Put simply: our charity would not survive without gifts in Wills.
They make up over 55% of our income, making it easy to see how much NAWT Rehoming centres rely on legacies to continue helping homeless and abandoned animals find their second chance in life.
There is a common misconception that only very wealthy people leave their favourite charity a gift in their Will, but this is not true.
The legacies we receive at NAWT differ hugely in size from £100 to hundreds of thousands of pounds. Every single one is equally important in making an enormous difference to the lives of homeless animals, and is very much appreciated.
To learn more about leaving a gift in your Will, please click here.
Here are just a couple of examples of ways in which generous NAWT supporters have saved an animal’s life with a gift in their Will.
Poor Tulip was dumped at the gates of our Bedfordshire rescue centre, filthy, emaciated, terrified and confused.
An emergency visit to the vet informed us that she had been extremely overbred and was suffering with tumours, which would require extensive surgery to remove five lumps.
She was prescribed regular eye drops for a painful eye infection that had been causing her problems. Her rotting teeth demanded immediate dental surgery, resulting in the removal of the majority of her teeth, and her matted fur was in such a dreadful condition that it all had to be shaved.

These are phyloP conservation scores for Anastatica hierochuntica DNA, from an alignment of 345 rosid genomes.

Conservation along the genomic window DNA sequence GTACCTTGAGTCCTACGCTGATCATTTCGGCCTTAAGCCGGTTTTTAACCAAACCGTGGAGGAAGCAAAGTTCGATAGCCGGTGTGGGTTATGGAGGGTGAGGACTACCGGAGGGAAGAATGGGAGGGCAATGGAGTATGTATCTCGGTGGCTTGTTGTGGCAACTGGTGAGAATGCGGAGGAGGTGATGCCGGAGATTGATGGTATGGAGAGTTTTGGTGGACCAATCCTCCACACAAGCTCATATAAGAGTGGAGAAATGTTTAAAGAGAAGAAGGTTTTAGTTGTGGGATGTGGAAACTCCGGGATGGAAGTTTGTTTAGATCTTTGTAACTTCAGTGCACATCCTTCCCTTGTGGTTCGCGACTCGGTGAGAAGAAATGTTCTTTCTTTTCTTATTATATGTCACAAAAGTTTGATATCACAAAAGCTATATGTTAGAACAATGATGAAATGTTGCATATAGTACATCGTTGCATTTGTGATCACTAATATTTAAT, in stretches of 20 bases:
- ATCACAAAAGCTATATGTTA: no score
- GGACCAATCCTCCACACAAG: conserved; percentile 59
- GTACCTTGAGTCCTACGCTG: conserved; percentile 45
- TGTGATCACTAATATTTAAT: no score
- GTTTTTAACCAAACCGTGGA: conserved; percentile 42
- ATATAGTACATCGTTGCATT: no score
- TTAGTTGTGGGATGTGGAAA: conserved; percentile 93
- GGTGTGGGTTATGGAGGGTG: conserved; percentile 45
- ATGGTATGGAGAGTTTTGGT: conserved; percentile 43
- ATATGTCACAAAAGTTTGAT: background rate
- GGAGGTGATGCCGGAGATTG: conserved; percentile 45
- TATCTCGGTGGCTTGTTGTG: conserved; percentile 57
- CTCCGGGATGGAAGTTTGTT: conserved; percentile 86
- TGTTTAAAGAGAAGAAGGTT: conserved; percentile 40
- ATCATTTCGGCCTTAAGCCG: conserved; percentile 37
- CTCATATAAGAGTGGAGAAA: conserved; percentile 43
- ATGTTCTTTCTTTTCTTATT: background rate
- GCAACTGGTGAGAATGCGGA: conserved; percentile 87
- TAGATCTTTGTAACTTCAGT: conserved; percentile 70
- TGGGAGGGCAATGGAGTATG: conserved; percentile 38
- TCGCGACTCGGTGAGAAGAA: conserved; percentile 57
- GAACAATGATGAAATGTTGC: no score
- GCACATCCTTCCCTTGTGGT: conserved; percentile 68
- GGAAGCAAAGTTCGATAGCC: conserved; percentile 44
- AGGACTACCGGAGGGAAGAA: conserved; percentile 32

In total, £1,250 was spent on veterinary treatment to bring Tulip back to good health. This is money that the charity simply wouldn’t have available to spend on an abandoned dog like Tulip, without your generous support and the kind gifts people choose to leave NAWT in their Will.
After six months of rehabilitative treatment, Tulip finally left NAWT with a full bill of health and embarked on the most special of journeys, with a new owner and a loving forever home.
Without the necessary treatment and care, Tulip wouldn’t have survived her ordeal.
Following an accident with his family’s young autistic son, poor kitten Pumpkin was left with injuries to his eye, which required urgent veterinary care. An assessment confirmed that it had ruptured and unfortunately, there was nothing more the vet could do to save the eye, so a procedure was scheduled to remove it.
Understandably, Pumpkin’s family had to make the difficult decision to find him a new home to avoid any future accidents. So at just six weeks old, he arrived at NAWT. The trauma from this ordeal had left Pumpkin very frightened, and he was still so young, so Centre Manager Lizzie took him home to monitor his recovery.
Over the next two months, Lizzie spent every evening nursing Pumpkin, administering eye drops and ensuring he recovered quickly from his surgery.
Soon Pumpkin began demonstrating that the loss of one eye wasn’t going to slow him down. He started getting into all kinds of mischief as he learnt to climb, and discovered where all the best foods were kept!
Pumpkin grew in confidence during his time with Lizzie and it wasn’t long before he was ready to be rehomed to a loving family.
Pumpkin's care amounted to £456 in total, of which £239 paid for his vital eye operation. Without treatment and rehabilitation, Pumpkin would have suffered prolonged pain and would not have rediscovered his playful personality.
Some people believe that smaller gifts don’t make enough of a difference. This is simply not true. A residuary gift of just 1% can make an enormous difference. Whilst it may not seem enough to make a change in the world, for one lonely animal like Tulip or Pumpkin, it is enough to transform their entire world.